Dahle Defeats Hall, And Other GA Incumbents Go Down

May 8, 2018

Allison Dahle, a political newcomer, defeated incumbent Duane Hall in a democratic primary for NC House.
Credit Allison Dahle for NC House

With no statewide race on the ballot, this year’s North Carolina primary a relatively sleepy affair that drew light voter turnout statewide. But several state House and Senate races ended up raising eyebrows.

The biggest surprise came in Wake County, where political newcomer Allison Dahle soundly defeated Rep. Duane Hall in the Democratic primary for the NC House seat in District 11.

Hall was considered a rising star in the Democratic Party until this past February when North Carolina Policy Watch published an article detailing allegations of unwanted sexual advances and innuendo.

Governor Roy Cooper and other prominent Democrats urged Hall to drop out of the race, but he refused, and called the story a “personal vendetta.”

In her first run for public office, Dahle initially refused to push the issue, but later said there was no place in state government for a “sexual harasser.”

Dahle will face Republican Tyler Brooks this fall.

Several other General Assembly incumbents were also unseated in primaries.

Rep. Justin Burr, a Republican who led judicial redistricting efforts last year, lost in his bid for another term to pharmacist Wayne Sasser.

Senator Joel Ford, a Democrat, lost his race for state Senate in the Charlotte area. Ford voted with Republicans on several occasions in recent years, and lost key endorsements – and the primary – to Mujtaba Mohammed.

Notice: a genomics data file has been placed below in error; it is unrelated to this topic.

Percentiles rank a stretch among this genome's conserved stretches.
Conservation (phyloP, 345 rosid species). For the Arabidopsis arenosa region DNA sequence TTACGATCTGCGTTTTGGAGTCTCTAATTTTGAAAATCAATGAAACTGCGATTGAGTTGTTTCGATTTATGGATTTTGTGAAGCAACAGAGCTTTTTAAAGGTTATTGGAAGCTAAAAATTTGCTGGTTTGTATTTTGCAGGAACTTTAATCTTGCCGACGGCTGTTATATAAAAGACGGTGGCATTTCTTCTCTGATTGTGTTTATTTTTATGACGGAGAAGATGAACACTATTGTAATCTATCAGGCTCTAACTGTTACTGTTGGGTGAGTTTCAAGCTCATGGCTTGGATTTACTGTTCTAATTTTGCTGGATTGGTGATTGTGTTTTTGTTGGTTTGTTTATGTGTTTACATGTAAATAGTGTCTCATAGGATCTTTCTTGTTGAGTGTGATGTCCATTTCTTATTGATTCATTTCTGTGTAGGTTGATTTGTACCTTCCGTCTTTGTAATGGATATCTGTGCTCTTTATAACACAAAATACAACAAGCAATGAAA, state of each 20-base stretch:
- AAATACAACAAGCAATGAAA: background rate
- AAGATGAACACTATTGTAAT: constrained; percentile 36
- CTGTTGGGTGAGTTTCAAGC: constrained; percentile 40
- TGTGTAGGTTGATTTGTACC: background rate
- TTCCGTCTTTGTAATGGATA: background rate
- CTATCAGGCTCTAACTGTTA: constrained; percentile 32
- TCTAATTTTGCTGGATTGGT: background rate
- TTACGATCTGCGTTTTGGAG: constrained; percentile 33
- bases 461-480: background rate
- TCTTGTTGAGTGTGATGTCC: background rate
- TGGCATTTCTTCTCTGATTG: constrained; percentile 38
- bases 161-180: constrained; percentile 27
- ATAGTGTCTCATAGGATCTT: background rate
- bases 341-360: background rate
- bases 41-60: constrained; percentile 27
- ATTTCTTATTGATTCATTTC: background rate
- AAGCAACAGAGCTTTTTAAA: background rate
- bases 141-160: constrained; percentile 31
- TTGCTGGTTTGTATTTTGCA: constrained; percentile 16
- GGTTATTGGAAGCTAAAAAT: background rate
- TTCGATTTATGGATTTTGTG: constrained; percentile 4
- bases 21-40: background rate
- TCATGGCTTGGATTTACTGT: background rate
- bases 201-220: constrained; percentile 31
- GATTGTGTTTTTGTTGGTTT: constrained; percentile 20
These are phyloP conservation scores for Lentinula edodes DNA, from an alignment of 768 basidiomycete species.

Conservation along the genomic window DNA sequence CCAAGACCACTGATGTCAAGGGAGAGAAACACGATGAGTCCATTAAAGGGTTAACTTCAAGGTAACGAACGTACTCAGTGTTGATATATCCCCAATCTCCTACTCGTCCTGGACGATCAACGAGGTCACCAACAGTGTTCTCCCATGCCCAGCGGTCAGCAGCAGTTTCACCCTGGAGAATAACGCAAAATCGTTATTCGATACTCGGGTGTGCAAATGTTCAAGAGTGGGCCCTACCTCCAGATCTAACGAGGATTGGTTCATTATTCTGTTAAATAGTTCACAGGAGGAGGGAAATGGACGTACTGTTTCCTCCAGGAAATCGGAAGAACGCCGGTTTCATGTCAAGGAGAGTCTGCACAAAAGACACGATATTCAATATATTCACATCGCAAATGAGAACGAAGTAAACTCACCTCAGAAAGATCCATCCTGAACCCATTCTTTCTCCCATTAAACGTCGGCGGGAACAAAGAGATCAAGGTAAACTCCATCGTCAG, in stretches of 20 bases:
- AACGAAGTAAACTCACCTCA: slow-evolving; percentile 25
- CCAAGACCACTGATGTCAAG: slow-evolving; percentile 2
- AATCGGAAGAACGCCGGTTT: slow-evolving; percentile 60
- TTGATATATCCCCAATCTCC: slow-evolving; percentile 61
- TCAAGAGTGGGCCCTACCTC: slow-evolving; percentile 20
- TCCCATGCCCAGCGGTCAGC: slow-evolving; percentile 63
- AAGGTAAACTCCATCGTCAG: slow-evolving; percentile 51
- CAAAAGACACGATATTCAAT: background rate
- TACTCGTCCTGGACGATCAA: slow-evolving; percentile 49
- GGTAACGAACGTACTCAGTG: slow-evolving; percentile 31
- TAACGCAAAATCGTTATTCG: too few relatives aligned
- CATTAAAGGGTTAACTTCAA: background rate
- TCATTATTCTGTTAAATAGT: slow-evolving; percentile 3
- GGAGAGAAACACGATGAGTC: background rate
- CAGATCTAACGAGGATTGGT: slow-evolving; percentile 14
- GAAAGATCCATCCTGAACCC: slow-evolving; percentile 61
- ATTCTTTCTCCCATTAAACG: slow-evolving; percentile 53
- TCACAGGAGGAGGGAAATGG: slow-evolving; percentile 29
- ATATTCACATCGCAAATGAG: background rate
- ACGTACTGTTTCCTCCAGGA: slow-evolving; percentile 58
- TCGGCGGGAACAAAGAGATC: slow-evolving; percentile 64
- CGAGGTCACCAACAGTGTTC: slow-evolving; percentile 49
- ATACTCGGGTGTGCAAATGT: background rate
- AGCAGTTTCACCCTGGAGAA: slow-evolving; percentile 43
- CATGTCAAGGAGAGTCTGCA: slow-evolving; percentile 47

Rep. Beverly Boswell lost her race for a second term. Republican Bobby Hanig defeated Boswell in an especially contentious race along the coast. Boswell ran into trouble for several missteps, including describing herself as a nurse despite not being a registered nurse, supporting offshore oil exploration, and backing a repeal of a plastic bag ban on the Outer Banks.

And although he was not an incumbent, Bob Rucho lost his primary race. Rucho was a member of the Republican leadership in the North Carolina Senate when he retired two years ago. He changed districts and attempted to return to Raleigh, but lost in the primary to Vickie Sawyer.

Joyce Krawiec narrowly defeated Dan Barrett by 226 votes in a hotly contested race in the Republican primary for the NC Senate District 31 seat in Forsyth and Davie Counties. The two GOP members were “double bunked.”

Several of the more conservative and controversial members of the General Assembly faced primary challengers who billed themselves as more moderate Republicans.

Republicans Larry Pittman, George Cleveland, and Michael Speciale won their races. All have been embroiled in controversies that ranged from Pittman comparing Abraham Lincoln to Hitler to all three co-sponsoring a bill that sought to remove a provision in the North Carolina constitution that prohibits secession.

Senator Dan Bishop, one of the key authors of House Bill 2, also won his race convincingly against Beth Monaghan. Monaghan challenged Bishop because she said the law that prohibited transgender people from using the public bathroom of their choice “saddened and infuriated her.”

Looking to the fall, Democrats are running candidates in all 170 races across the state. They hope to win enough seats to break a Republican super-majority in both the North Carolina Senate and House.

Republicans currently hold the House 75-45 and the Senate 35-15, so Democrats would need to pick up four House seats and six Senate seats to reach that goal.